Lifeless or living?
Every University of Dallas student has had a personal experience with the Core curriculum. Almost two years of our time at UD is spent in classes outside our majors — an experience we somewhat readily accept and perhaps even take for granted. But in my experience as a UD student I have also met people within and outside the UD community who question the purpose of UD’s Core curriculum.
To many modern Americans, the Core would probably be seen as the elitist, impractical education of students stuck in the past of ancient texts and traditions. To this view, most UD students would fiercely object, but upon what grounds is our defense of the Core curriculum? Perhaps we are truly holding onto intellectual and literary traditions that need to be updated and replaced.
Keira Devlin, a freshman biology major, confessed that UD’s Core curriculum was one of the attractions for her attending UD. Devlin says she thinks there is wisdom to be gleaned from the Core specifically because of the age of many of the texts. “I think they’ve been around for so long,” said Devlin, “Because everyone can get something out of them no matter what that is or how deep that is.”
Hannah Sullivan, junior English major, said she thinks the Core is meant to help students become well-rounded, versatile adults. “Going through a two year process where you’re exposed to multiple fields of thought gives you a better perspective of life and sets you up for your major going forth from there,” said Sullivan.
However, both Sullivan and Devlin agreed that this holistic understanding of the Core is the product of personal development, with Devlin confessing many freshmen may not agree with her upon the value of the Core curriculum.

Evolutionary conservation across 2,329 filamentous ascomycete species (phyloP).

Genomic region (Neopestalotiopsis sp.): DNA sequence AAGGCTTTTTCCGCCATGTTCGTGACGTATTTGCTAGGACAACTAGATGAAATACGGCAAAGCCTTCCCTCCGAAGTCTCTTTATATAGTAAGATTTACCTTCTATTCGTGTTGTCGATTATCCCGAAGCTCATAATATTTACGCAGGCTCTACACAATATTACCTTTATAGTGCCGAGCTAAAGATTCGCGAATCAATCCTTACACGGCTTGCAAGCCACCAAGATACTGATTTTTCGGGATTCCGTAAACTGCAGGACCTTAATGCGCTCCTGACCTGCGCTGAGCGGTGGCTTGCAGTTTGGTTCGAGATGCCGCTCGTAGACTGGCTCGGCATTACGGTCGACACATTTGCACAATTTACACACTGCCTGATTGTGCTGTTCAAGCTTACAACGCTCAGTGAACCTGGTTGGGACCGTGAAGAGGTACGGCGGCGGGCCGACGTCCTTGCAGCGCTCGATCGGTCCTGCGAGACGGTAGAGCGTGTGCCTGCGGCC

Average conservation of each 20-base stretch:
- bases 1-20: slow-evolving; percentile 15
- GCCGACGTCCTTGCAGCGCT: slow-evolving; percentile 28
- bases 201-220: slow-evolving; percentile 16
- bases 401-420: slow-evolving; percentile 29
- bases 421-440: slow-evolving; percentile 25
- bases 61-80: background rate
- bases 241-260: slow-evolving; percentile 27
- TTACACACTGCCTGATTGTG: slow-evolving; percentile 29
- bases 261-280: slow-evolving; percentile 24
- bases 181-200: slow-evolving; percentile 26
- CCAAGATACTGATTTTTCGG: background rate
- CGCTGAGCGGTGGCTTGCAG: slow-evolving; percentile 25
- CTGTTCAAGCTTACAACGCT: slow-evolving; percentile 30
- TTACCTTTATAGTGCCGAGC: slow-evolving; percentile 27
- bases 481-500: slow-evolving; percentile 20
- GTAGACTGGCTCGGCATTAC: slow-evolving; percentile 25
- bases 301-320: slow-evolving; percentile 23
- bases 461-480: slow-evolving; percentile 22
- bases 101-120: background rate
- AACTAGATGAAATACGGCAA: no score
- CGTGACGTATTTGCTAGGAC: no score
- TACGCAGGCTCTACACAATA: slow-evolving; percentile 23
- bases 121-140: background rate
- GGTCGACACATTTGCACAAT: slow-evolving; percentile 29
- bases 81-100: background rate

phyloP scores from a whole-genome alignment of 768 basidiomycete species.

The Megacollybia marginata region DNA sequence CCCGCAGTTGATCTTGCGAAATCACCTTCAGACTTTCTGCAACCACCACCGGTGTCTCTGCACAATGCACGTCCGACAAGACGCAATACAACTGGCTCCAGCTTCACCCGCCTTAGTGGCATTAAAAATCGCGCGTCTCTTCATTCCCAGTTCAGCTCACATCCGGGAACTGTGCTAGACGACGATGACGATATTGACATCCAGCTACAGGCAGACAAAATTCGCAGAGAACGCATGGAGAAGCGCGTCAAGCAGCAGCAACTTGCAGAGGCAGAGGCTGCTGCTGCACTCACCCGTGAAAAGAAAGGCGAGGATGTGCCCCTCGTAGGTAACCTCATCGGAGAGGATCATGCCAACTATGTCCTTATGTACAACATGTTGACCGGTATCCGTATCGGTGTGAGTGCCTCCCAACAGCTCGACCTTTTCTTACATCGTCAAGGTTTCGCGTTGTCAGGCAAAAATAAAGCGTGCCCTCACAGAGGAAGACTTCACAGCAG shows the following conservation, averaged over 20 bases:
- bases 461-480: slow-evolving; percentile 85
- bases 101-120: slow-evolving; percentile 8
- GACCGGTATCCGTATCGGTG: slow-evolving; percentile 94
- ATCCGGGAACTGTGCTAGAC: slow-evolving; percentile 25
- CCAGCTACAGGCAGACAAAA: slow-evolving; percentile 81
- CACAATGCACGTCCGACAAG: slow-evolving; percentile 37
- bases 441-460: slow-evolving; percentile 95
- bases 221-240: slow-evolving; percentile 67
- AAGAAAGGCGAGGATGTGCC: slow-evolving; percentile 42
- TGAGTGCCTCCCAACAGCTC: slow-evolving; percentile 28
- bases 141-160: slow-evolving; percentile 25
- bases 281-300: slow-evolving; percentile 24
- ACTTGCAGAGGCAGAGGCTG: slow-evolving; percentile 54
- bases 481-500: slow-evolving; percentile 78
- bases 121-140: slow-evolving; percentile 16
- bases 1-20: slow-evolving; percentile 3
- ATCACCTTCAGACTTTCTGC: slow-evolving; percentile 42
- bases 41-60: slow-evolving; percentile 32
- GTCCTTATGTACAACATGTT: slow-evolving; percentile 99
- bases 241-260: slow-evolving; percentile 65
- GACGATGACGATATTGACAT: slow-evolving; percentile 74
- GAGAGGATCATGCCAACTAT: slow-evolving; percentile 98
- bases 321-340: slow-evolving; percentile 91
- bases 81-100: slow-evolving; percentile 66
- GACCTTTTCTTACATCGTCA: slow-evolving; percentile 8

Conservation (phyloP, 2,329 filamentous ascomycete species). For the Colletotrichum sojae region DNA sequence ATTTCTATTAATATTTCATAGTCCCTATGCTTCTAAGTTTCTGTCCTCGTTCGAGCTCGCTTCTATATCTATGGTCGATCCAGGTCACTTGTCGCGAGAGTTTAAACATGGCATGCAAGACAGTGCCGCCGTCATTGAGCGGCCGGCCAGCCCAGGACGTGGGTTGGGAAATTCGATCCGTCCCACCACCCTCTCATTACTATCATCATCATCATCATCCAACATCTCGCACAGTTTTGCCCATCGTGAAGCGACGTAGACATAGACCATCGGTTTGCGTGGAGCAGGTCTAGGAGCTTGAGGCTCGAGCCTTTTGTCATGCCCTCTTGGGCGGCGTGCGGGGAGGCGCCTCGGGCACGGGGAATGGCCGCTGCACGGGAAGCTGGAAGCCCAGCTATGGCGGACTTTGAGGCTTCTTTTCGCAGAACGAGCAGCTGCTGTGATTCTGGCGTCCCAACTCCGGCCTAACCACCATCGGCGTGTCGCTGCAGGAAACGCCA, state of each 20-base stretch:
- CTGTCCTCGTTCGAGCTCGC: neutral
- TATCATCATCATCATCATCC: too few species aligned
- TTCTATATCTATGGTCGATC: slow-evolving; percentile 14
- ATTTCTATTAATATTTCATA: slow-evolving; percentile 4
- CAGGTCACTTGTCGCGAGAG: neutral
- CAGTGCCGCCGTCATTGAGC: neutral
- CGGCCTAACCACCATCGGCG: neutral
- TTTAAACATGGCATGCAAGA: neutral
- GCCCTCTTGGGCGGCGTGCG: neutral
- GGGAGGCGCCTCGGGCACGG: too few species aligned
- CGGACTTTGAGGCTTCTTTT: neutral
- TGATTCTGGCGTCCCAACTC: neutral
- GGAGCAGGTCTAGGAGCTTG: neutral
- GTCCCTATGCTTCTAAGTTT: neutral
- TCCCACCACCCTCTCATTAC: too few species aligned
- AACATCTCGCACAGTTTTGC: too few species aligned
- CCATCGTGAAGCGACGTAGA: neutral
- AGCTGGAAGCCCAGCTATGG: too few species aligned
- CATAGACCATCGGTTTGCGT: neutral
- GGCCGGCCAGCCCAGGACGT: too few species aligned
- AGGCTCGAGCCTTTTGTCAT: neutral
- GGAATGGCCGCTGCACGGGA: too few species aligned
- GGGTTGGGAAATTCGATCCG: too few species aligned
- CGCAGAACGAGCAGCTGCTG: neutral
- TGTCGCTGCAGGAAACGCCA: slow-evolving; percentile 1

On the university’s official website concerning the Core it says, “The Core is an opportunity to inquire into the fundamental aspects of being and our relationship with God, nature and our fellow human beings.”
Dr. Scott Crider, professor of English, emphasized this threefold inquiry. The object of the Core is wisdom of humanity, nature and the divine, which is largely accomplished through philosophy, history and literature. These aspects, according to Crider, set UD apart from most schools.
As a UD student takes more classes, the intended Core-major complementarity hopefully breaks through, but there are still students who puzzle at the purpose of the Core in UD and in our modern society. To these students, the tradition of the Core is a fixed, closed mindset that is prohibiting the growth of UD students, especially in relation to current world issues.
I asked Crider whether he thought it was indeed possible for the Core curriculum to become outdated or if it could possibly have an immortality that many students want to impose on it. “The Core is a tradition,” said Crider, “And a tradition doesn’t usually expire or go out of date. Instead, it evolves.”
The idea of an evolving tradition at first seemed contradictory, but Crider elaborated, saying that UD’s Core curriculum has even changed since he started as a teacher here. “I think we too often think of our Core as settled, perfect,” said Crider, “That’s not true. It’s just a foundation, it’s just the beginning.”
The Core texts are meant to be read and reread as well as reflected on and discussed repeatedly. The Core cannot possibly touch on every aspect of past or current events or even all of human nature, but it is a starting point for a UD graduate’s continual self-education.
To one individual student who is concerned about the stagnation of the Core curriculum, any change in the Core may be imperceptible, but Crider assured me the Core is a living thing.
It is incorrect to see the Core as outdated or even unchanging, for the texts of the Core continuously yield many fruits, whether old or newly discovered.
By no means is the idea of UD’s Core curriculum a topic that can be dismissed or summarized with ease. The Core is an active being, which as a student matures, is to be discovered, but perhaps never fully comprehended. To degrade the Core as immortal and unchanging is a gross underestimation of western tradition, but to dismiss the Core as outdated is to misunderstand the humanity of traditional texts and to fail yourself.
The Core is not stagnant, but reactionary and alive and in conversation with us. “Simply taking the Core is not the same thing as being educated in it. You have to bring a spirit to it,” said Crider, “What do you give, what do you bring?”